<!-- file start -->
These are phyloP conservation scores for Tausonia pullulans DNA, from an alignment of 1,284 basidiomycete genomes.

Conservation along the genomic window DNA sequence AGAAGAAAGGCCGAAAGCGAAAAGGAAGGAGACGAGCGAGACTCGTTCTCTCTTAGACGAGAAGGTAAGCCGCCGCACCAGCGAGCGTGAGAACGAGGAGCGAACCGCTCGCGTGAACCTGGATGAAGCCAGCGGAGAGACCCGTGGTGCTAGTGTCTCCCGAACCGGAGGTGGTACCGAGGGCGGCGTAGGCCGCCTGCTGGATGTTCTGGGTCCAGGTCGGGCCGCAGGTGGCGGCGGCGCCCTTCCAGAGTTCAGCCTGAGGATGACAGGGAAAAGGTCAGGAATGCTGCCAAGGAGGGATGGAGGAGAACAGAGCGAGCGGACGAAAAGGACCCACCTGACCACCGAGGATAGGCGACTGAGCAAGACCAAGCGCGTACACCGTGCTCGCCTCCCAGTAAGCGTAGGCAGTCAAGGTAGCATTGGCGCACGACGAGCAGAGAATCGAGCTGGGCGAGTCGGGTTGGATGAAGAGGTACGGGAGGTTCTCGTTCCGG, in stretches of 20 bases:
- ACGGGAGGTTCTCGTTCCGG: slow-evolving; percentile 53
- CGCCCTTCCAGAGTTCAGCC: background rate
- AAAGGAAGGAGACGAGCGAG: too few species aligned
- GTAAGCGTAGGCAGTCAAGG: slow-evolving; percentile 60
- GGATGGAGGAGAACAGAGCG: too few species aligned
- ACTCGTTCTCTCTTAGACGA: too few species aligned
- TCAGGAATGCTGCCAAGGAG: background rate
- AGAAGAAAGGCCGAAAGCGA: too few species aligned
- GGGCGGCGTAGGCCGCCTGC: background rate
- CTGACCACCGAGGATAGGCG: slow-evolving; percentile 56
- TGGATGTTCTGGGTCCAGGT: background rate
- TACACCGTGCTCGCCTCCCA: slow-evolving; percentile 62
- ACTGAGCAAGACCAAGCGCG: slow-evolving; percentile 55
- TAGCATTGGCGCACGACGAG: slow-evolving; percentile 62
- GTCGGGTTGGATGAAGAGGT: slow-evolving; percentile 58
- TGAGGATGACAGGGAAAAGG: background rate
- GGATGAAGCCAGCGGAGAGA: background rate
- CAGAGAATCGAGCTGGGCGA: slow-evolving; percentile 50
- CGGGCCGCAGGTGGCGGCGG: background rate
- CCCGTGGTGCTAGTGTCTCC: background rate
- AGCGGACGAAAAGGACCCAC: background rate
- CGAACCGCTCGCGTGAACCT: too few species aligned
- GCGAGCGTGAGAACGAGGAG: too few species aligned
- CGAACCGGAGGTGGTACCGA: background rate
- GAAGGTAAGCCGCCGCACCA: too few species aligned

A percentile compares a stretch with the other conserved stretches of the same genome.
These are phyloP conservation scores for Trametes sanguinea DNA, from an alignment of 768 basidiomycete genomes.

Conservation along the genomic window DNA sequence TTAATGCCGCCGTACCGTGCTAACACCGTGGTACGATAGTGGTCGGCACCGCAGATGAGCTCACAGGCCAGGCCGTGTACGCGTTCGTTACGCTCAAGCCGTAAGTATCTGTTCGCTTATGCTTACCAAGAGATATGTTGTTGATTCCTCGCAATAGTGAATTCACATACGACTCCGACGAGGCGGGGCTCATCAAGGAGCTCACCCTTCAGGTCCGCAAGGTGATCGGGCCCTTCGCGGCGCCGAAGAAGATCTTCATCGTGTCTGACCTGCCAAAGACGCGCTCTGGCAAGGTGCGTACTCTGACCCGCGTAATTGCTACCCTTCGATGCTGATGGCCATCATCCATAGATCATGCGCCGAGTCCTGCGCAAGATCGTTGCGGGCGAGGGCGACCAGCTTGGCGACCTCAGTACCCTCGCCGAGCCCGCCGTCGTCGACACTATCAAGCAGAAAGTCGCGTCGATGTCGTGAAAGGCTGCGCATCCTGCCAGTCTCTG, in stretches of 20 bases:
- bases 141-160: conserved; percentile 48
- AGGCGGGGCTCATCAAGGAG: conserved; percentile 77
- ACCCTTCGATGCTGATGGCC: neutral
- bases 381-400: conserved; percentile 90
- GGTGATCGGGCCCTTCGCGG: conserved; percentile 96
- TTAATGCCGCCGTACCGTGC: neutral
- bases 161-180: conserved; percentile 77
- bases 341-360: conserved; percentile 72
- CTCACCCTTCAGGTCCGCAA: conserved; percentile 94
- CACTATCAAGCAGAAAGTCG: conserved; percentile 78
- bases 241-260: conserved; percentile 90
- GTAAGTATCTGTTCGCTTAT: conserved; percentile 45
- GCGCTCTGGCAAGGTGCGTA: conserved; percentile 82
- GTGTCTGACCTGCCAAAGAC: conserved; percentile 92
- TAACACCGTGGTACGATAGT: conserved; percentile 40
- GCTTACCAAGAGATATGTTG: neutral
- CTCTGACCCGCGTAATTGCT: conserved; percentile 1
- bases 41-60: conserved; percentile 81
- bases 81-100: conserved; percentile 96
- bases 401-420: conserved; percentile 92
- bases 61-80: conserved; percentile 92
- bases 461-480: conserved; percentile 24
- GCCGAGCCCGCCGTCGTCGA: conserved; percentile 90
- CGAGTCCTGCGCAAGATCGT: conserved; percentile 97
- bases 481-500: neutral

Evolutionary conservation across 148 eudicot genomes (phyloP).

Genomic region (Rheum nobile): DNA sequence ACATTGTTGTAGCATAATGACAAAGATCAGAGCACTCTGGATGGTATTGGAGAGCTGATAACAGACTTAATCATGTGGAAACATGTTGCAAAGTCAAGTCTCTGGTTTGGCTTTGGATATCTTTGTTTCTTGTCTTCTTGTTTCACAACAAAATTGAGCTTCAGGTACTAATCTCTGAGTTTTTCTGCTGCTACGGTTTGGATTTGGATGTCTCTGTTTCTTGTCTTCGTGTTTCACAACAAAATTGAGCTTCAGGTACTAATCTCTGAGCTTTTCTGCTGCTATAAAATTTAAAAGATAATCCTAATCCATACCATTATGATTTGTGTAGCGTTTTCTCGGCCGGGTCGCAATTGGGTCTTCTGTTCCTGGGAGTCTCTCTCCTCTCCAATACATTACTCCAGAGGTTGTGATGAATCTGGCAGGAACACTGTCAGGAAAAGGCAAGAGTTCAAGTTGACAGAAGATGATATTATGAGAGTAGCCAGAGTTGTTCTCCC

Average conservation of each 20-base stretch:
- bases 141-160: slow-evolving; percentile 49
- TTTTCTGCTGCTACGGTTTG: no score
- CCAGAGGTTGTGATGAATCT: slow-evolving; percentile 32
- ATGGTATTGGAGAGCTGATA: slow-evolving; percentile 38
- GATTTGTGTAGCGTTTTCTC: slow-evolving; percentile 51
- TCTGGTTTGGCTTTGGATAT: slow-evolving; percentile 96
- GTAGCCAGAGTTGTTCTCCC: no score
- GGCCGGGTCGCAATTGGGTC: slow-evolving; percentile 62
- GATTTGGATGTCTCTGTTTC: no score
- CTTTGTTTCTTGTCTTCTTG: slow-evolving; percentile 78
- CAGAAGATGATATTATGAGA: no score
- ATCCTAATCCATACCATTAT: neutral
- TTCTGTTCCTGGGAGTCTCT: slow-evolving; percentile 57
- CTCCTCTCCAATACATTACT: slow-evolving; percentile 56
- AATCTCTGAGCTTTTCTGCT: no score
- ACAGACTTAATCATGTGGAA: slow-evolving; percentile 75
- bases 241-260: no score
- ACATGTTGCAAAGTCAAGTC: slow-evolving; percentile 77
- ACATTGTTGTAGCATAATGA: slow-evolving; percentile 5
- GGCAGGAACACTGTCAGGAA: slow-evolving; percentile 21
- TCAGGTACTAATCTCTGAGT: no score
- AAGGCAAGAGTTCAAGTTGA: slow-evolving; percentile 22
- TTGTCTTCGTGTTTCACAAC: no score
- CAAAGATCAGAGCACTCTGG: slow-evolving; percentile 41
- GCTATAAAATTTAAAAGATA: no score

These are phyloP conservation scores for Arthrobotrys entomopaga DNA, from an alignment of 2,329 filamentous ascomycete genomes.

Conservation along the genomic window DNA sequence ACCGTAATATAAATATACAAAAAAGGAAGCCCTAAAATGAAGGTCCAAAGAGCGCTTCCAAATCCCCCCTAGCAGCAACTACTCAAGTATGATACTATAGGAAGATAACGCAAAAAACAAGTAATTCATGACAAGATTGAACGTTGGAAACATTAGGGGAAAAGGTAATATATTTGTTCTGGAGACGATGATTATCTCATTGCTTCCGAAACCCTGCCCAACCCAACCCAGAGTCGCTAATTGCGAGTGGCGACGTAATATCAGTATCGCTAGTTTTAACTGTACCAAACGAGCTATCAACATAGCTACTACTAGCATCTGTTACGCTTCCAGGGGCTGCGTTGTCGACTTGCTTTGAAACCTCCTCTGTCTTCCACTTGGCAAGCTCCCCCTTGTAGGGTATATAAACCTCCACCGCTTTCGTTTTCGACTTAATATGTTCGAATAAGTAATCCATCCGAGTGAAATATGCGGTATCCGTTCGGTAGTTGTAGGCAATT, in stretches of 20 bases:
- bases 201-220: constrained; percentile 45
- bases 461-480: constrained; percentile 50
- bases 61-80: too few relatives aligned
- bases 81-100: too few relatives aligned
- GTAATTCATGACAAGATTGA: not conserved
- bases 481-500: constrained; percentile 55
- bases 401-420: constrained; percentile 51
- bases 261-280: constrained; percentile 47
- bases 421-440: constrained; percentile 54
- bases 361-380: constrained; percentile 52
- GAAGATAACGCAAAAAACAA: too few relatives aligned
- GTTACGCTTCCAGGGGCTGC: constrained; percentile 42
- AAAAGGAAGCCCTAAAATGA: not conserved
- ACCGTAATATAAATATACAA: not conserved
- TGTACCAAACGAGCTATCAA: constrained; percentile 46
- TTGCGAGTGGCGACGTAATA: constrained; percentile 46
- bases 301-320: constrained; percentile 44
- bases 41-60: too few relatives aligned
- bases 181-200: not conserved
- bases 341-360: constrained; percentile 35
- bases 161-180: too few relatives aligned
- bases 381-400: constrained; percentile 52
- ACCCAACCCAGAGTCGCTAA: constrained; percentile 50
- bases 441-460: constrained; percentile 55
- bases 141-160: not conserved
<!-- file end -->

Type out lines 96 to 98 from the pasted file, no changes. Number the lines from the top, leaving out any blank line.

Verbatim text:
- GAAGATAACGCAAAAAACAA: too few relatives aligned
- GTTACGCTTCCAGGGGCTGC: constrained; percentile 42
- AAAAGGAAGCCCTAAAATGA: not conserved